Consequences of an Underutilized UX Team – Lessons in UX Maturity: Part 2

Scott Plewes | Jennifer Fraser | August 20, 2015 | 4 Min Read

How well the leaders and company as a whole appreciate the value and necessity of UX design from a business perspective is fundamental for the success of UX at a company.

In parts 2 through 4 in this series we will examine case studies for organizations in the adopting stage and look at interactions between the various indicators and its impact on the relative success of the product design and development.

In case you missed it:
Part 1: Six Indicators of an Organizations UX Maturity Level

Context and Description

In the first case study, a small (minimal functionality, with only a few screens) application was created for a small to medium-sized business. The application was to be used by multiple users across the business with varying degrees of frequency depending on the nature of their job.

The organization creating the application had a highly skilled UX team, but they were not involved in the requirements definition, ideation, or initial design – nor was the company’s marketing team. Instead, a small, “agile,” engineering-only team led by a senior engineering manager rapidly created the product based on their impressions of the user and market need. The UX team was later brought in with requests for specific activities and deliverables. This included creating after the fact what are typically UX research deliverables, but they were not based on user feedback.


The product has not been adopted by any of the intended markets. There has been no follow up to what aspect of the value proposition failed, or whether it was marketing, usability, technical integration, or some other issue impacting part of the ecosystem. Essentially, once the initial product was not immediately adopted, the small product team went on to another project.


Saying the product failed as a result of the lack of UX maturity would be an unfair statement. Products fail in the market for a number of reasons. We recognize that a UX approach, by itself, does not guarantee good results for any given endeavor. However, it is possible to identify a number of weaknesses in this approach and how the lack of UX maturity could have contributed to failure in the market.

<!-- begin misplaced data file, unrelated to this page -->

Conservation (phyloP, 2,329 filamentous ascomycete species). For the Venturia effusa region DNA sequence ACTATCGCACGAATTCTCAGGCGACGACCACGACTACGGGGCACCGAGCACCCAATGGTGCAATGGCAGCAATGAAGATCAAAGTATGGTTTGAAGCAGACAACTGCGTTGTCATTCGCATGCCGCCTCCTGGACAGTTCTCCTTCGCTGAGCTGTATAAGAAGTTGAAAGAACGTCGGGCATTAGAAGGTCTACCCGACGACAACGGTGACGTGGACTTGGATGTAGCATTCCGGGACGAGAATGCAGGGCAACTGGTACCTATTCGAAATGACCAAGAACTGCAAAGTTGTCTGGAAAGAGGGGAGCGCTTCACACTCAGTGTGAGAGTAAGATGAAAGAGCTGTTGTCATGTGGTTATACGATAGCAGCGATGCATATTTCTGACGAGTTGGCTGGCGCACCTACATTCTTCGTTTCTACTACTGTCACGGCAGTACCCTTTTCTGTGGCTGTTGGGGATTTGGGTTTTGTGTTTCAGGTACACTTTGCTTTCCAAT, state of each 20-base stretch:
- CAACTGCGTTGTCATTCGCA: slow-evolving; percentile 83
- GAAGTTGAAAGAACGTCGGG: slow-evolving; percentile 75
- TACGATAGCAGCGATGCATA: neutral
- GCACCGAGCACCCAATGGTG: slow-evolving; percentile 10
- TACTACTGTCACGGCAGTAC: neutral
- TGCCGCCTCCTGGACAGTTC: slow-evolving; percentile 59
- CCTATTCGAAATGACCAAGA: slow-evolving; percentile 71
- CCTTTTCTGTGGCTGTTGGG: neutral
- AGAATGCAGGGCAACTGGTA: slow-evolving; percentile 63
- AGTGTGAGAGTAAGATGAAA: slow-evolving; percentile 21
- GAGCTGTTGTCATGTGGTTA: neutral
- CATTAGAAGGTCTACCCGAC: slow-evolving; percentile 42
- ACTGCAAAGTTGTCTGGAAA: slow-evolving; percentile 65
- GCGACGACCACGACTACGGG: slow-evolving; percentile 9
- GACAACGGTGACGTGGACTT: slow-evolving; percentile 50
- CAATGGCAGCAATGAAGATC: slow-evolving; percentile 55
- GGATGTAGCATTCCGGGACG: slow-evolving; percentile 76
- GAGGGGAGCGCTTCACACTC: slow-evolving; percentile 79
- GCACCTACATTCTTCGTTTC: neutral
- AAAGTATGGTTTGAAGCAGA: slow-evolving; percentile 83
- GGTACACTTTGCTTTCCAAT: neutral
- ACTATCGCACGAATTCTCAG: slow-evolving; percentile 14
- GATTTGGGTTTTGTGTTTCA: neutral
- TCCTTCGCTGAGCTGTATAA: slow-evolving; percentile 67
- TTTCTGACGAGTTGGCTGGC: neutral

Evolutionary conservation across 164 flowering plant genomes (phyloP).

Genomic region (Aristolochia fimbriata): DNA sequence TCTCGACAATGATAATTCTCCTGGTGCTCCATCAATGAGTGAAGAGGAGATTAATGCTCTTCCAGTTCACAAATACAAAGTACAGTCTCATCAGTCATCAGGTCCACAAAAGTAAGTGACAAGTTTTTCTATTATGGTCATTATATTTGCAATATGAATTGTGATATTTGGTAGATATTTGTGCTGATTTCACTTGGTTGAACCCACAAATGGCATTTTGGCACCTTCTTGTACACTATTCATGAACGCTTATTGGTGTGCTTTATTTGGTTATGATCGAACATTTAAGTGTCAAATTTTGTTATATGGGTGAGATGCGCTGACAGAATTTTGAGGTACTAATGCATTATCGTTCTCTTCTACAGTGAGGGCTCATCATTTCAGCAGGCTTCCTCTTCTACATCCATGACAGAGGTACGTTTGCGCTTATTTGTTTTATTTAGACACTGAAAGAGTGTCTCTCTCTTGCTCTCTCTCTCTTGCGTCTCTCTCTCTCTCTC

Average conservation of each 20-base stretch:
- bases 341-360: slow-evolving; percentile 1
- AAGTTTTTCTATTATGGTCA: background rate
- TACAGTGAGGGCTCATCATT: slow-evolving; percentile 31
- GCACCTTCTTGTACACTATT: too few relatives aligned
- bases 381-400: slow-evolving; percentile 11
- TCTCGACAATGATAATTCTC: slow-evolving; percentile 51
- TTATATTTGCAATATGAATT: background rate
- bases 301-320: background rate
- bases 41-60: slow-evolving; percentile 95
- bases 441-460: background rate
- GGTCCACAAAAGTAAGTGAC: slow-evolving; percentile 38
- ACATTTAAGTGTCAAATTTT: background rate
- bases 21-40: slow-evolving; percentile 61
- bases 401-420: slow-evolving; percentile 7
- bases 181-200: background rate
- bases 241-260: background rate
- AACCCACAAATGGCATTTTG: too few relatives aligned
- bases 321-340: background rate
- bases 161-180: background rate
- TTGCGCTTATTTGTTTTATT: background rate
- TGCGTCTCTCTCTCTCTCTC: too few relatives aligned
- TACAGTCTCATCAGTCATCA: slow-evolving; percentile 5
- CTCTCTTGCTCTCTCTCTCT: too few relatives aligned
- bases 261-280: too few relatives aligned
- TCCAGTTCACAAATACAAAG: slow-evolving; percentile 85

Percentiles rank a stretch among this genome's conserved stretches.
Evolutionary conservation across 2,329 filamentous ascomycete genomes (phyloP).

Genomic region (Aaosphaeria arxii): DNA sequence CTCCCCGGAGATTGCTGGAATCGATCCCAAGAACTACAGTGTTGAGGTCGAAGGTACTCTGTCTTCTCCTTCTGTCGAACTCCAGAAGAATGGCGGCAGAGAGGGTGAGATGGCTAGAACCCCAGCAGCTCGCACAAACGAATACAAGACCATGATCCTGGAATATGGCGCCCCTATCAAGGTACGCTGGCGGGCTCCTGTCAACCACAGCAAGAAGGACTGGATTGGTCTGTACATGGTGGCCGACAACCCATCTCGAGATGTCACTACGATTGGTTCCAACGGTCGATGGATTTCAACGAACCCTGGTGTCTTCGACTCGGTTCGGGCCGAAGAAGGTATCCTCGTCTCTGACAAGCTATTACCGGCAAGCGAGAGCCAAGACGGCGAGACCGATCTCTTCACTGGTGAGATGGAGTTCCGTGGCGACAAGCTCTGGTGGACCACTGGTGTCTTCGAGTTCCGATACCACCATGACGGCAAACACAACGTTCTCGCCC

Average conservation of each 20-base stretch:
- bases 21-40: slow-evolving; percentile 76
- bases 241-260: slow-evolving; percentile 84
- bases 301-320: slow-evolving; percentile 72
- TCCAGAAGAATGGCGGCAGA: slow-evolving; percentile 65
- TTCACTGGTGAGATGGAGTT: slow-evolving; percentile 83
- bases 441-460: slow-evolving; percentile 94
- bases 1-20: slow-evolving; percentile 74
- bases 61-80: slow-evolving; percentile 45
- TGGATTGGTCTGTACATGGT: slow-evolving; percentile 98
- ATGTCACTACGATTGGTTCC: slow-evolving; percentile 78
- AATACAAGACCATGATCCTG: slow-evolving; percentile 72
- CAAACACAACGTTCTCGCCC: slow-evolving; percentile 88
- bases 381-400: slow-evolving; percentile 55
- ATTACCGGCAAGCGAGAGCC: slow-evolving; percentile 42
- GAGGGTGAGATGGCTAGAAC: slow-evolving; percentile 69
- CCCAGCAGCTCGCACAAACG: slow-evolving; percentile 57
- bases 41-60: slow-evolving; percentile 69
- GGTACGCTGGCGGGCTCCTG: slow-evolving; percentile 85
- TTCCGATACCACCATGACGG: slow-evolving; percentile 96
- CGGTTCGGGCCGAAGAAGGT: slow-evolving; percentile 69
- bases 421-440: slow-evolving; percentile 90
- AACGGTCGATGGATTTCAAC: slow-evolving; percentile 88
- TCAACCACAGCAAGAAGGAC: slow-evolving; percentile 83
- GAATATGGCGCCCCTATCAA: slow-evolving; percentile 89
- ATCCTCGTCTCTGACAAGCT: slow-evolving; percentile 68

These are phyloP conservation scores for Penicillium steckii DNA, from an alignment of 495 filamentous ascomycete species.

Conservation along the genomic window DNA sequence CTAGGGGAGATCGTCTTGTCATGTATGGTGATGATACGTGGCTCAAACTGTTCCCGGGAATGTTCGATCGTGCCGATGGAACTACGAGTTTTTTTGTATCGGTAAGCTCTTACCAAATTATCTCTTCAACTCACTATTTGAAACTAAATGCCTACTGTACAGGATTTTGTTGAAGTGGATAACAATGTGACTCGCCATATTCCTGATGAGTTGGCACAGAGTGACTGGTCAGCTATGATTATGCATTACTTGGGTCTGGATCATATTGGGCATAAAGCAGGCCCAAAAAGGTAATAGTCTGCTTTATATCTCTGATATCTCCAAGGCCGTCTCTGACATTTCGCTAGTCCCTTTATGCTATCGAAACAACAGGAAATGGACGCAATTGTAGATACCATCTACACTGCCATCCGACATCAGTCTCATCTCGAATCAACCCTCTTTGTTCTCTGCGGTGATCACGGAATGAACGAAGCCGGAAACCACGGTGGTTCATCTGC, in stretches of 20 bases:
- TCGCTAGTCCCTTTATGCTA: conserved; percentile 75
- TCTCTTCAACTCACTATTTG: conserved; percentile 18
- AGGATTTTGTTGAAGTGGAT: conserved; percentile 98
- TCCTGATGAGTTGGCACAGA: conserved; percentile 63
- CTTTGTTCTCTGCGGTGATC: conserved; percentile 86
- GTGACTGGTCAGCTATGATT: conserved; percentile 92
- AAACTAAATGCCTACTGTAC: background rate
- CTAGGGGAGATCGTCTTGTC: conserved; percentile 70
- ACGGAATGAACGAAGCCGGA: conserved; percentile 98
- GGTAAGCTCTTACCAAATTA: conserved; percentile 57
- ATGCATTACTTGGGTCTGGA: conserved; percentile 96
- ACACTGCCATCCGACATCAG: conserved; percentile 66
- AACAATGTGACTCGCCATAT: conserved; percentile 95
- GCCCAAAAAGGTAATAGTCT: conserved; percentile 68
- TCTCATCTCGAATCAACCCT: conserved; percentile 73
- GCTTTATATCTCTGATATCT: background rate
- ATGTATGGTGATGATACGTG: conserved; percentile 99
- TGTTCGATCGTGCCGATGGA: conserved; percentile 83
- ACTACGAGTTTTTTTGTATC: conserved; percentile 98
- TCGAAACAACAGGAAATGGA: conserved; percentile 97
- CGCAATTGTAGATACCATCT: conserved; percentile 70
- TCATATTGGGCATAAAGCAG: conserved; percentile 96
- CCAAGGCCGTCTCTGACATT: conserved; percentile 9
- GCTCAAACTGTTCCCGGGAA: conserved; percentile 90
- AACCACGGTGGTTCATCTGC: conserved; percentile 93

It is clear in this case that the leadership and culture were the determining factors in the organization not embracing a user-centered design approach. While there was access to skills and resources it was decided deliberately to forgo these. This illustrates a “generally-true” principle for adopting organizations. It really is a game of follow the leader. If the people with access to money and resources do not invest in UX (often out of a misunderstanding of its nature and value – not maliciously) then all other characteristics of maturity are unlikely to see the light of day.

It should be noted that the rationale for this “UX-less” approach was essentially rooted in the perception of speed and cost. This allowed for the quick development of product ideas with minimal investment in market or user research, user experience design, follow up research, or analysis of what barriers prevented adoption of the product.

What might Edison have said about this approach?

There was no cross-functional team. There was no integration. There was no consideration of the larger ecosystem. Just as Edison realized the light bulb didn’t act in isolation, this application would not have acted in isolation. It was neither apart from other applications nor from business processes and even personal preferences for working and adopting it. Yet, none of this was considered in the application – only its “raw functionality”.

How well the leaders and company as a whole appreciate the value and necessity of UX design from a business perspective is fundamental for the success of UX at a company. The company was fully capable of carrying out integrated processes, had knowledge of the right techniques, and so on. They simply were not utilized because the business leader, in this case, did not appreciate or understand how UX applied in this situation.

It is tempting to blame the senior management and software team for not pulling in other functions or seeing this as a holistic cross-functional process, but, we believe that is an oversimplified picture. Everyone in the organization plays a role. While it is true in the end that those who allocate budget and resources must play a significant role in who is involved, it is also true that there can be many influencers in the organization who potentially could have played a role.

In part 3 we dive into a company updating a legacy software product that had not had a makeover in over 20 years.

Part 3: Bringing UX to a Legacy Product Revitalization

Download: Introducing UX Into your Corporate Culture

This ebook covers the process of building the UX practice within your company to deliver products with great user experiences.

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